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countries. This glorious cause, which involves every blessing, is a whole, and if it advance in one part, all the rest rejoice with it. And next to the immediate enjoyinent of His favors ourselves, is the joy arising from their being imparted to others.
We have thus simply developed our plan. Its chief object is, to strengthen the hands of those who interest themselves in the wel. fare of India, by bringing regularly before them every thing calculated to furnish ground of encouragement. The sources are various; and the Editors trust that their long residence in India, the idea they have been enabled to obtain of the chief languages of Eastern Asia, and their extensive correspondence in India, Britain, and America, will prevent their wholly disappointing expectation. But they'would earnestly caution their friends against expecting too much. Intelligence from the various parts of India and from Europe is often precarious; and they have much on their hands besides. If they shall be enabled in the least degree, however, to increase the sum total of exertions made in India and its various isles, by those who long for the coming of the kingdom of God and the emancipation of man from ignorance, vice, and misery, their wishes will be fully accomplished.
The “ Friend of India” will be printed on Engli-h paper in a small octavo size; and the number of pages will vary from 24 to 32 according to the quantity of matter in hand. The price of each number will be at present only One Rupee; and should the quantity of intelligence constrain them hereafter to increase the size and the price, previous notice will be given. The numbers will in general appear monthly, and as early in every month as circumstances permit. The first numbers will contain a brief view of the progress of vital religion in Bengal among the European part of the community from the earliest period to the present time, to which will be added, an account of the various Institutions now formed at this Presidency for the promotion of knowledge and religion.
Mission House, Serampore,
April 30th, 1818.
THE FRIEND OF INDIA.
A brief View of the Progress of religion in Bengal chiefly among
the European part of the community, from the year 1758 to the present period, with an account of the various Societies and Institutions for the advancement of knowledge and religion.
FEW facts can be more worthy of preservation than those which relate to the existence of true religion in any place or country. On this head the conduct of the Supreme Governor of the world, when, amidst a general profession of attachment to bis worship, the number of those who really feared him were few, may serve both to direct and to fix our ideas. 66 Then they that feared the Lord spake often one to another, and the Lord hearkened and heard it; and a book of remembrance was written be. fore him for them that feared the Lord, and that thought upon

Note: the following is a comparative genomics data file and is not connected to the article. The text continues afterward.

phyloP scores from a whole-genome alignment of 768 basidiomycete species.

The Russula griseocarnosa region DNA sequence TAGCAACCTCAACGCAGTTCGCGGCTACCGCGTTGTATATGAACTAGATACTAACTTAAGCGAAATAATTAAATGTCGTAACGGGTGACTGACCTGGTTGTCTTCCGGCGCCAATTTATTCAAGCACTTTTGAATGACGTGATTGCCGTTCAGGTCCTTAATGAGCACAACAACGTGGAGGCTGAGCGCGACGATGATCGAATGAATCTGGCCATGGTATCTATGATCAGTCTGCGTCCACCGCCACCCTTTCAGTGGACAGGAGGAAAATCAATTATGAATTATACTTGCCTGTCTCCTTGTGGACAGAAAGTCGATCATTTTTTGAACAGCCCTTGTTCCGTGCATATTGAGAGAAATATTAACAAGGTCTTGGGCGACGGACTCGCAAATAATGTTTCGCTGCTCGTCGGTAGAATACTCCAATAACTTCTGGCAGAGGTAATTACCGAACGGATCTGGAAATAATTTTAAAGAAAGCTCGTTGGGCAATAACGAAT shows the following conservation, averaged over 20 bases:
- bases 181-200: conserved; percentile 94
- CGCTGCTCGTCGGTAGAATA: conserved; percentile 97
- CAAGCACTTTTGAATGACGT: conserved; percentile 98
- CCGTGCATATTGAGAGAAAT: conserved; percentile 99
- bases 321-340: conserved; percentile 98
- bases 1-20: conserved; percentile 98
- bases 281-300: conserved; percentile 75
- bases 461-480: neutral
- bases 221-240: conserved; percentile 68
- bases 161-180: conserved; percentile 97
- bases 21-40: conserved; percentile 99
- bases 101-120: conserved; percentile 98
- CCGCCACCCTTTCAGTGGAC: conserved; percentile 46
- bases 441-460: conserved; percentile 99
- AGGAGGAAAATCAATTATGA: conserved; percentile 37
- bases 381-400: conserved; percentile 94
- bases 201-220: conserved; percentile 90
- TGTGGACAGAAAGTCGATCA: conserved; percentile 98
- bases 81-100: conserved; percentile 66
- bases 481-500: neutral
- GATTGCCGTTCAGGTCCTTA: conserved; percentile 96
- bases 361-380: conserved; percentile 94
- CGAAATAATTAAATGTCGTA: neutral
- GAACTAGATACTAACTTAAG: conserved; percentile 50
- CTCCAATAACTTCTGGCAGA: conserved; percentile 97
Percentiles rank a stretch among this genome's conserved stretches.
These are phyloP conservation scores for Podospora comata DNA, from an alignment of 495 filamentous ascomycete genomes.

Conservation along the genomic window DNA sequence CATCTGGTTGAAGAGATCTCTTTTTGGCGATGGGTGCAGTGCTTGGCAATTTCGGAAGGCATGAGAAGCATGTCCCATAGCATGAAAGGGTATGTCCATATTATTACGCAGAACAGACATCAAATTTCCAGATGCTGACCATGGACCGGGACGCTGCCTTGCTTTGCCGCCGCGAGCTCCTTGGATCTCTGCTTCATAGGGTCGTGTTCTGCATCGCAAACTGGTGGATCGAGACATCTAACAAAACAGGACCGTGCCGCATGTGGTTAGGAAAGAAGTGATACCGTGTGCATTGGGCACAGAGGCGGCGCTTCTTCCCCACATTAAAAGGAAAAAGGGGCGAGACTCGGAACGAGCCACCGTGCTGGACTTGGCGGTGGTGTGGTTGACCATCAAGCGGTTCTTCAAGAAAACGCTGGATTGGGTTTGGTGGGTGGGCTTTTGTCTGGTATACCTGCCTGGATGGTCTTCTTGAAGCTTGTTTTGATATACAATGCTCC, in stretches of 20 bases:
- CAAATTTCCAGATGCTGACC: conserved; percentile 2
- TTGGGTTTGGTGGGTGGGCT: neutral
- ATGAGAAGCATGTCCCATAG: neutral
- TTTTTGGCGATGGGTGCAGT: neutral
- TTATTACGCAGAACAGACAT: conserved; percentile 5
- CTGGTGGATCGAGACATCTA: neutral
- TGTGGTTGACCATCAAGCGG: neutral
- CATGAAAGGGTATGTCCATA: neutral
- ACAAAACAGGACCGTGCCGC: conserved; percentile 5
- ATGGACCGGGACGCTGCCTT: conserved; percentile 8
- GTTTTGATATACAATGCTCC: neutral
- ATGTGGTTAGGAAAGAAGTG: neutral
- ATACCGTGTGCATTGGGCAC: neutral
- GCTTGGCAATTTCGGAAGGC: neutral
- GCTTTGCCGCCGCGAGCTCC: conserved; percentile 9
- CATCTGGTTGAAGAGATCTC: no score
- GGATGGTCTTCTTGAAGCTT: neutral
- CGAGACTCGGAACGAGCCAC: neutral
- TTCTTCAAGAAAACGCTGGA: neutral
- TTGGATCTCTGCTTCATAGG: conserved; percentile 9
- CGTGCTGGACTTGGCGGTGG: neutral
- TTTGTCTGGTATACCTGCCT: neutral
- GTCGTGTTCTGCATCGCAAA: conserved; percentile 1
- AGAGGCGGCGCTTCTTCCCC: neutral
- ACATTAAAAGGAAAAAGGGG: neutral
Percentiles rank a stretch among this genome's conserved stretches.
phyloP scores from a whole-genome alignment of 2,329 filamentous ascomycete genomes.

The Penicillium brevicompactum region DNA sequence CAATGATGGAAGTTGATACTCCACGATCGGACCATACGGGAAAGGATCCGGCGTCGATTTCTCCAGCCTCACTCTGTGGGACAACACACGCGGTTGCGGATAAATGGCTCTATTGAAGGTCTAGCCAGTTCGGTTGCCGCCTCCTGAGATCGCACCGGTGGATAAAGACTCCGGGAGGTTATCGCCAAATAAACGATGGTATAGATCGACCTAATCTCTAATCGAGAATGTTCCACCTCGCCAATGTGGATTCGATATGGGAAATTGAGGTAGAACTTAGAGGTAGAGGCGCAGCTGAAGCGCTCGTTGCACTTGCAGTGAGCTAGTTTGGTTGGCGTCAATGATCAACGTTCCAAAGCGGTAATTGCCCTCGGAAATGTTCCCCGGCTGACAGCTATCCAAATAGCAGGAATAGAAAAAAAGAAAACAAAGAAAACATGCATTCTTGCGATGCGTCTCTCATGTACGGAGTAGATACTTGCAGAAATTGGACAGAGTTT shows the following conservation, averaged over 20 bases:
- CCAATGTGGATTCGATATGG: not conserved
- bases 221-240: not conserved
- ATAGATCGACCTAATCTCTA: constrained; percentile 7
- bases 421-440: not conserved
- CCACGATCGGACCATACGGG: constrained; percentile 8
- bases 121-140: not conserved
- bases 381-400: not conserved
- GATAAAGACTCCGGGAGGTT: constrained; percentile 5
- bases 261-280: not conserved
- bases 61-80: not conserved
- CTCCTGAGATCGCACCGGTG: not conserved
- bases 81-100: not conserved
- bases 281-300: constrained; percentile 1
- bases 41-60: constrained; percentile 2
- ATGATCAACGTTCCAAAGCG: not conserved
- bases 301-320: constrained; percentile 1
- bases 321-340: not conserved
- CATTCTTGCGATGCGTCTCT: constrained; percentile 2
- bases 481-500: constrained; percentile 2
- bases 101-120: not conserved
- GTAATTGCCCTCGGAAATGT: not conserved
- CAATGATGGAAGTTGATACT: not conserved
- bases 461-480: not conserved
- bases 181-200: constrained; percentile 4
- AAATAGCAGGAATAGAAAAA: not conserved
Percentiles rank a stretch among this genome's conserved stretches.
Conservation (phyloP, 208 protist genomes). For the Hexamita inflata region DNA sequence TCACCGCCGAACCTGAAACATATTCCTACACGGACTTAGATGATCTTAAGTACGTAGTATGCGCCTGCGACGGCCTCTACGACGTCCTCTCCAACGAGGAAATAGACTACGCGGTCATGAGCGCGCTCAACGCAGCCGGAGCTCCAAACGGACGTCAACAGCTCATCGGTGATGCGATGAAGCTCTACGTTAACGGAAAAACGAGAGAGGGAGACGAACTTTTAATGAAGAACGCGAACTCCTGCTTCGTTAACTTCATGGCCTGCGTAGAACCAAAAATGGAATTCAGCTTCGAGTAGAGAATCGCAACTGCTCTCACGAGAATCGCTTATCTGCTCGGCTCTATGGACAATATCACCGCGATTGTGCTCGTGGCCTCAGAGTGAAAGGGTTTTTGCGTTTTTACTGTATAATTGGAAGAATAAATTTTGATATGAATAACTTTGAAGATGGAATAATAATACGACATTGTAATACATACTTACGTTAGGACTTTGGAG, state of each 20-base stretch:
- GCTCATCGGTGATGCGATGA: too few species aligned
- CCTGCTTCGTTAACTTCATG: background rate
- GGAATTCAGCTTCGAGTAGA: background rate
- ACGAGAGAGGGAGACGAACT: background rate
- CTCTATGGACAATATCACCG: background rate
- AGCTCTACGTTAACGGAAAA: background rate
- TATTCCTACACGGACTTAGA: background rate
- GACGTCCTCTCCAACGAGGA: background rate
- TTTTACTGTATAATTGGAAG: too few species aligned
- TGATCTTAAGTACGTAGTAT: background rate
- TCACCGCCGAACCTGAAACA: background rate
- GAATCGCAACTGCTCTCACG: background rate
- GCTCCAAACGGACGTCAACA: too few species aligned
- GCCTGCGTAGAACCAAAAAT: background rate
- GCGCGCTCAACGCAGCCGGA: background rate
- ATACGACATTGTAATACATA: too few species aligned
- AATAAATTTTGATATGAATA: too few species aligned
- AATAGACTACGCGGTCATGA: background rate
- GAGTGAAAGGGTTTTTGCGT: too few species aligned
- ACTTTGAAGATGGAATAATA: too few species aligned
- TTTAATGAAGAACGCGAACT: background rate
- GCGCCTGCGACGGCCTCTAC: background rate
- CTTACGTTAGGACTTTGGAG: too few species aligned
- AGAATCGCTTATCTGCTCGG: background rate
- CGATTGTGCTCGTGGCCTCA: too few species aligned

his name." If the King of the universe, the Source of wisdom and knowledge, did not deem this discrimination relative to those who really feared him, unworthy either of his goodnes or his wisdom, nor the record of their daily intercourse unworthy of a place before himself; to attempt such a research or to perpetuate the record cannot be unworthy of men. The taste for this discrimination must be allowed to be godlike, and therefore worthy of cultivation, however disapproved by the world at large.
There are also circumstances which render such a subject interesting to every friend of mankind. That Britain is capable of. becoming an extensive blessing to India, is admitted by all' who are thoroughly acquainted with the circumstances of the two countries. That this arises chiefly from her being able to impart a knowledge of the scriptures and a love to vital godliness, is also
admitted. But can this be imparted without being previously possessed? The moral character of Europeans in India therefore, or in other words, the degree in which they possess the fear of God, muśt ever be a matter of importance. If one of the greatest obstacles to the reception of the Gospel by the natives has been found in the irreligious conduct of Europeans, surely nothing can be more important to themselves to Britain, -and to India, than the state of real religion among them; and in future time few memoirs will be more interesting, than those which contain genuine though im. perfect information relative to the origin and progress of vital religion in Bengal. With this view we have turned our attention to this subject, urged by the consideration that the present generation are rapidly passing away; that every year removes to their native land, or consigns to the tomb, persons in whose remembrance alone important facts of this nature remain; and that time is thus gradually drawing the curtain of oblivion over former scenes. Sensible of this, therefore, it seems not improper to pen such a brief sketch of facts and circumstances as a course of nearly twenty five-years, assisted by personal conversation with many who were on the spot many years previously to that period, has brought to our knowledge. In doing this our aim is simple fact: the view conveyed will no doubt be incomplete, but we trust that as far as it extends, it will be found correct.